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Russian Nominal Semantics and Morphology

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Publication Year: 2011

Published by: Slavica Publishers

Title Page, Copyright

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Preface

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pp. ix-x

The idea of writing a book on the interaction of the lexical semantics and the grammar, in particular the morphology, of the Russian noun arose in the middle of the 1990's. For a number of reasons, the genesis of the book was long and things changed in the course of time. However, the principal idea...

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1. Introduction

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pp. 1-7

This book is devoted to a broad subsection of modern Russian grammar. I consider the nominal parts of speech: nouns, adjectives, pronouns, and numerals. Adverbs, which by derivation and otherwise are closely associated with nouns, are examined where appropriate...

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2. The Noun: Lexis and Grammar

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pp. 9-51

The present chapter introduces the semantic distinctions that are grammaticalized in the Russian noun and sets up a corresponding noun classification. Chapters 3-6 show how these distinctions are reflected in declensional classes and the grammatical categories, animacy...

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3. The Noun: Declensional Class

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pp. 53-72

Like Slavic inflection in general, Russian noun declension is characterized by a number of alternations in both stem and desinences. The alternations are governed by a complicated set of phonological and morpho-phonological rules. Since in this presentation I wish to focus on lexical and...

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4. The Noun: Animacy

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pp. 73-99

As a lexically encoded category, animacy represents an inherent property of the noun stem. A Russian noun possesses either the feature AN or the feature INAN. As already mentioned, these features are inherent (lexically encoded), i.e., independent of the particular inflectional form...

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5. The Noun: Gender

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pp. 101-164

Like animacy, gender is lexically encoded. As an inherent feature of the noun stem, it is responsible for a classification of nouns into three groups: masculine, feminine, and neuter nouns. Not surprisingly, there are many points of similarity in the ways animacy and gender are formally...

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6. The Noun: Number

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pp. 165-180

For this reason, number is consistently reflected in the inflection of both the noun itself and all nominaIs agreeing with the noun, whether they are used as attributes, predicates, relative pronouns, or anaphors. Russian nominals have separate sets of desinences signalling SG and PL, respectively...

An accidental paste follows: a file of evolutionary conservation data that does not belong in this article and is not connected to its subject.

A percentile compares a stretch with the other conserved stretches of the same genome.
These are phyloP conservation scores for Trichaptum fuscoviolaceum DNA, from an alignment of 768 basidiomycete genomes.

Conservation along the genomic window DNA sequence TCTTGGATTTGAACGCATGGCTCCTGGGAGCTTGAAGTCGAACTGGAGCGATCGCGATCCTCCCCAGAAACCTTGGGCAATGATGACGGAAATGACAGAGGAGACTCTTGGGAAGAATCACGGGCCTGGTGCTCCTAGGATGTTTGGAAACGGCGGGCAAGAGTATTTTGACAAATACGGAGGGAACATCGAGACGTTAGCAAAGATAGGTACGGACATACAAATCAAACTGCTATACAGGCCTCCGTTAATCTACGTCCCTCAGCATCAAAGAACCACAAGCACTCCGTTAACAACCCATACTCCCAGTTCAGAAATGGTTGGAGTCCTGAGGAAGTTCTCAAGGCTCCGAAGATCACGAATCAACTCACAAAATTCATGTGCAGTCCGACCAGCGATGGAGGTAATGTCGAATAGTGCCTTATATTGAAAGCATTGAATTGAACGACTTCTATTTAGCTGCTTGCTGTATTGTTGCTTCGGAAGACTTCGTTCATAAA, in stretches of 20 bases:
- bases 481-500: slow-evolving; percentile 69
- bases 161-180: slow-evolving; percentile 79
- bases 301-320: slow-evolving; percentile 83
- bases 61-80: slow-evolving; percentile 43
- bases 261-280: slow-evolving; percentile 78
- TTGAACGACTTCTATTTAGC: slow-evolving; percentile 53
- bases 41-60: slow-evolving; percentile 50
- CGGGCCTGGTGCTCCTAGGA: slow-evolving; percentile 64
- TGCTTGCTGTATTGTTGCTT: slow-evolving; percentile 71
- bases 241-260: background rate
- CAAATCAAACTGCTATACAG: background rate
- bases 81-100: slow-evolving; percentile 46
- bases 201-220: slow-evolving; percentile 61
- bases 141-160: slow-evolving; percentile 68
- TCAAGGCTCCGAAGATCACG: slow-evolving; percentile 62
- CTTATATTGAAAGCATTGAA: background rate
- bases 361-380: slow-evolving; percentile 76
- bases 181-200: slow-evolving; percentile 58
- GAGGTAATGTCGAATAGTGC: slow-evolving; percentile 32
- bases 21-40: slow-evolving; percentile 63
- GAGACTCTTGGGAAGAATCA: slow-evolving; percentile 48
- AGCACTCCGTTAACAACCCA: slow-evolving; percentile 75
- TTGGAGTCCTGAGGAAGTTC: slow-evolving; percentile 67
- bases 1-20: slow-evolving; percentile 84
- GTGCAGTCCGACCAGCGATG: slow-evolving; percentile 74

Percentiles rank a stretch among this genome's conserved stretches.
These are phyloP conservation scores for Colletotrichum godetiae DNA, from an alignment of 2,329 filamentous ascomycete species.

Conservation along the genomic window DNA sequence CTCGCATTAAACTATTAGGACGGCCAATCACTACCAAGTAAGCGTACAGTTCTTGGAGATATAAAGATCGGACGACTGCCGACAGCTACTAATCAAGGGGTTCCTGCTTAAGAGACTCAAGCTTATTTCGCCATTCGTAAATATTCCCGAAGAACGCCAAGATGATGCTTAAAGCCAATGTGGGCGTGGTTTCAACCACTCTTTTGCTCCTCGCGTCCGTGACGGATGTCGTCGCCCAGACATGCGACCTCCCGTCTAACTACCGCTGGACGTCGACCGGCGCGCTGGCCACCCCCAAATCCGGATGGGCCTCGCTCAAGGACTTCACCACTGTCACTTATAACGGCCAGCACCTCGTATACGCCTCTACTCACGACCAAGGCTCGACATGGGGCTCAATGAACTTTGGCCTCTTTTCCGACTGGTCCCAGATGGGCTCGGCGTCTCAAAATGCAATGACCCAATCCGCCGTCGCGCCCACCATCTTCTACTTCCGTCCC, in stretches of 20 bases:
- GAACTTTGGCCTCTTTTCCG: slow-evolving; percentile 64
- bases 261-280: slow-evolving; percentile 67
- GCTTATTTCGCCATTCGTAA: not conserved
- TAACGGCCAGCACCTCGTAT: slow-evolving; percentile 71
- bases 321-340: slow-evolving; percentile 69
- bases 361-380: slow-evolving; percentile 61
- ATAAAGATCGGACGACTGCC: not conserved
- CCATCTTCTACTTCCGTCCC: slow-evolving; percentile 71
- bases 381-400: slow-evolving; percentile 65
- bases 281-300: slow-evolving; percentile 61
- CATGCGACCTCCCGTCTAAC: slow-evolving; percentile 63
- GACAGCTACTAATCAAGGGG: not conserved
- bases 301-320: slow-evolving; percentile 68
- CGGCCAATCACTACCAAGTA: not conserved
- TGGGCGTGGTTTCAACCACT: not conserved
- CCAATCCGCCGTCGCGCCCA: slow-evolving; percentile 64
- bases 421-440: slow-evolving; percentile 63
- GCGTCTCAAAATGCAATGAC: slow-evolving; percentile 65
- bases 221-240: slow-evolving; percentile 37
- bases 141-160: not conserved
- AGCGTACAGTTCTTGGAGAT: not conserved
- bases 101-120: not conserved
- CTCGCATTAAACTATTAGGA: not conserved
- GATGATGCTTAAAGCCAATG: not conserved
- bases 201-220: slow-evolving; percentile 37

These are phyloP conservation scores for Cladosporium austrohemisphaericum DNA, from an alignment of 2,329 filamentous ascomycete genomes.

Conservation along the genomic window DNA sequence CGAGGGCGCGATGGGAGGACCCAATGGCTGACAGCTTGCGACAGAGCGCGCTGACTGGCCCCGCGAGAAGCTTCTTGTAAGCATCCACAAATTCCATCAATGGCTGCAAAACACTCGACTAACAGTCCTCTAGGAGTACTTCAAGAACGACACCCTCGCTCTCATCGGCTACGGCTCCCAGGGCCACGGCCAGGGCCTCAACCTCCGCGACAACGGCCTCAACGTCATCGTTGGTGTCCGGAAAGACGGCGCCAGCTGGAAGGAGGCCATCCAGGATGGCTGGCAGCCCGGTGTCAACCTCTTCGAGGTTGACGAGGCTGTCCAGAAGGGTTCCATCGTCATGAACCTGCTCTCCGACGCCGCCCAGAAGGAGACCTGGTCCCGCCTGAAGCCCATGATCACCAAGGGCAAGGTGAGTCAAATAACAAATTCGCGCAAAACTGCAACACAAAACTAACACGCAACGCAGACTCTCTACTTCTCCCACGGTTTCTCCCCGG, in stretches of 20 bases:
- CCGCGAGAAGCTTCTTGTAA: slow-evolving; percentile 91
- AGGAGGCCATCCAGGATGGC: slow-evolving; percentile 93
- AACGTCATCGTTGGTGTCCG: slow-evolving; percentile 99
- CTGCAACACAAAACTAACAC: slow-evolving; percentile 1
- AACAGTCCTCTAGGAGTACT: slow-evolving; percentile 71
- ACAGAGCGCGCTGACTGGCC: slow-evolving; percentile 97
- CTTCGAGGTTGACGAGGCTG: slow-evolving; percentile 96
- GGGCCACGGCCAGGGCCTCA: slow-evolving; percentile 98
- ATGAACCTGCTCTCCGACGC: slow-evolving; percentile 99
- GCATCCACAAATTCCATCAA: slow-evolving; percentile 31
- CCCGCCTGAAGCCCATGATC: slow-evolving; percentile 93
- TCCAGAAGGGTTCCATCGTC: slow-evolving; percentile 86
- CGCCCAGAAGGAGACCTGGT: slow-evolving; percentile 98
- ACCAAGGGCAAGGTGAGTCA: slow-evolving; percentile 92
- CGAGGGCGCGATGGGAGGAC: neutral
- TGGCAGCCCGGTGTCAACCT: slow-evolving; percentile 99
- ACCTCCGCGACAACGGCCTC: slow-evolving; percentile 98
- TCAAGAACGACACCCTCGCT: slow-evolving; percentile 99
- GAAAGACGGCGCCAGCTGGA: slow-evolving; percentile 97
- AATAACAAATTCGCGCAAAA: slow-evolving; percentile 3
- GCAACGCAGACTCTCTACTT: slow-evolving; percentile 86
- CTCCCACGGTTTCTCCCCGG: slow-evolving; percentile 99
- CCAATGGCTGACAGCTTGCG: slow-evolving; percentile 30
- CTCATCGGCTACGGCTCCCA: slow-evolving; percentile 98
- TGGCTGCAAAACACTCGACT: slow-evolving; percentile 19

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7. Adjectives

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pp. 181-237

As appears from the above, adjectives are subordinate to nouns in all possible syntactic functions. This relation of subordination is signalled by agreement, i.e., by reflection of the grammatical values of the controller noun in the inflection of the adjective. All grammatical categories of the...

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8. Pronouns

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pp. 239-302

Pronouns are traditionally considered to constitute a separate part of speech (for a different point of view, see Švedova 1980, I). However, how this part of speech should be delimited is a question of interpretation. Unlike nouns and adjectives, pronouns cannot be defined on the basis...

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9. Numerals

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pp. 303-339

In Modern Russian, numerals constitute a separate part of speech. However, how to delimit this part of speech can be seen as a question of interpretation. In most grammars, especially those with a pedagogical profile, the definition of numerals as a part of speech rests on purely semantic...

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10. Concluding Remarks

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pp. 341-343

The idea running through this book is that lexis and grammar make up a single coherent structure. The results of the investigations provide evidence for the claim that there is something that can be labeled language structure. Every language has its own overall, typologically specific structure...

References

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pp. 345-353

Index of Names

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pp. 355-356

Subject Index

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pp. 357-361

Back Cover

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E-ISBN-13: 9780893578848
E-ISBN-10: 0893578843
Print-ISBN-13: 9780893573843
Print-ISBN-10: 0893573841

Publication Year: 2011

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Subject Headings

  • Russian language -- Grammar.
  • Russian language -- Nominals.
  • Russian language -- Semantics.
  • Russian language -- Morphology.
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